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The Life of

IV. vii. 105. Monmouth caps. These caps were soft and flat, with a plume, and were worn particularly by soldiers. As their name indicates, they were originally made at Monmouth, where the cap-making industry appears to have flourished. 'The best caps were formerly made at Monmouth, where the Capper's Chapel doth still remain.' (Fuller, Worthies of Wales, 1660.)

IV. viii. 128. Non nobis. This is the one hundred and fifteenth psalm, which begins, in the Latin version, 'Non nobis, Domine, non nobis, sed nomini tuo da gloriam.'


V. Chor. 30. general. Robert Devereux, Earl of Essex, set out from London on March 27, 1599, to suppress Tyrone's rebellion in Ireland. (Cf. Appendix B.) His return was by no means the triumph which Shakespeare prophesies in these lines. He mismanaged his campaign most conspicuously, frequently acting in opposition to the commands of the queen, and finally concluded a truce with Tyrone in September in order that he might be free to return to London and vindicate himself before the queen. In the following June he was called before a special court to answer for his mismanagement of the mission and was deprived of his offices.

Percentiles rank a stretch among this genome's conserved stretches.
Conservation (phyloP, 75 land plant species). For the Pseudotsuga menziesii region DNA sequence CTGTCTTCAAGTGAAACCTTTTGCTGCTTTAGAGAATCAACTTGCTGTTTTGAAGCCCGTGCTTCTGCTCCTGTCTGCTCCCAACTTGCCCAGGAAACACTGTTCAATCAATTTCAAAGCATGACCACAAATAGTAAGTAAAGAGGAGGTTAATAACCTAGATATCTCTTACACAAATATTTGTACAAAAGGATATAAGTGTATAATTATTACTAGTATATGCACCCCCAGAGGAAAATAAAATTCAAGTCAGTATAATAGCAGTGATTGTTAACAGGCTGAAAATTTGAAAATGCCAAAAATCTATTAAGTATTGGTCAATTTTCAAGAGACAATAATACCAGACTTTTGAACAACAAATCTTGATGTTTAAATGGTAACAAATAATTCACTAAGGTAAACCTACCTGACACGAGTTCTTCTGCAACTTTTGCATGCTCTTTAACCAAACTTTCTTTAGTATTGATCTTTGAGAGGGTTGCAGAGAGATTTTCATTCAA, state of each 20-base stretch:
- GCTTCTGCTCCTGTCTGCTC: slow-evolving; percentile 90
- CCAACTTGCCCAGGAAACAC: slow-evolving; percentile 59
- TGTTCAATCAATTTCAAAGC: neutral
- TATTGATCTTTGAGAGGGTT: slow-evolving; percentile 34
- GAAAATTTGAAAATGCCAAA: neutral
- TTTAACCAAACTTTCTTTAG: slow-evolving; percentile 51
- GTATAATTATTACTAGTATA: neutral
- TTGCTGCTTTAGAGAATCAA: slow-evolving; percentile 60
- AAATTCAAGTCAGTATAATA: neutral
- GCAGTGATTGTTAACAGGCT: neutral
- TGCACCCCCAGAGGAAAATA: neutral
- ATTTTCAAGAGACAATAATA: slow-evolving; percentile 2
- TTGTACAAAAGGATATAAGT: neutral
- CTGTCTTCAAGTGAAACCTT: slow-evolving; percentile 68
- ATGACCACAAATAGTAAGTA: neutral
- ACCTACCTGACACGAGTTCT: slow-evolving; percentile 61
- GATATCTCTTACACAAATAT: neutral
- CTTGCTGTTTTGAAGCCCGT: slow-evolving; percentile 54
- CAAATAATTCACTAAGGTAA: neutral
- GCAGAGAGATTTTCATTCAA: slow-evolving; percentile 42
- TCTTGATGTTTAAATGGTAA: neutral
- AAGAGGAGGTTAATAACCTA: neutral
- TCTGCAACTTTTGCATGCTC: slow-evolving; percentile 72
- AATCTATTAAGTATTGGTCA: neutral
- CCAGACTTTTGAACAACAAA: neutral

V. Chor. 38. emperor's. In five lines the Chorus passes over the events of four years. Emperor Sigismund landed at Dover on May 1, 1416, about six months after the battle of Agincourt, and immediately set about his task of making peace between England and France; but it was not until May, 1420, that the peace treaty was signed. Shakespeare makes no reference to Henry's second military expedition to France and the long siege of Rouen.

V. ii. 17. basilisks. The basilisk cannon was named after a fabulous serpent, the basilisk or cockatrice, that was said to kill its victims with a glance.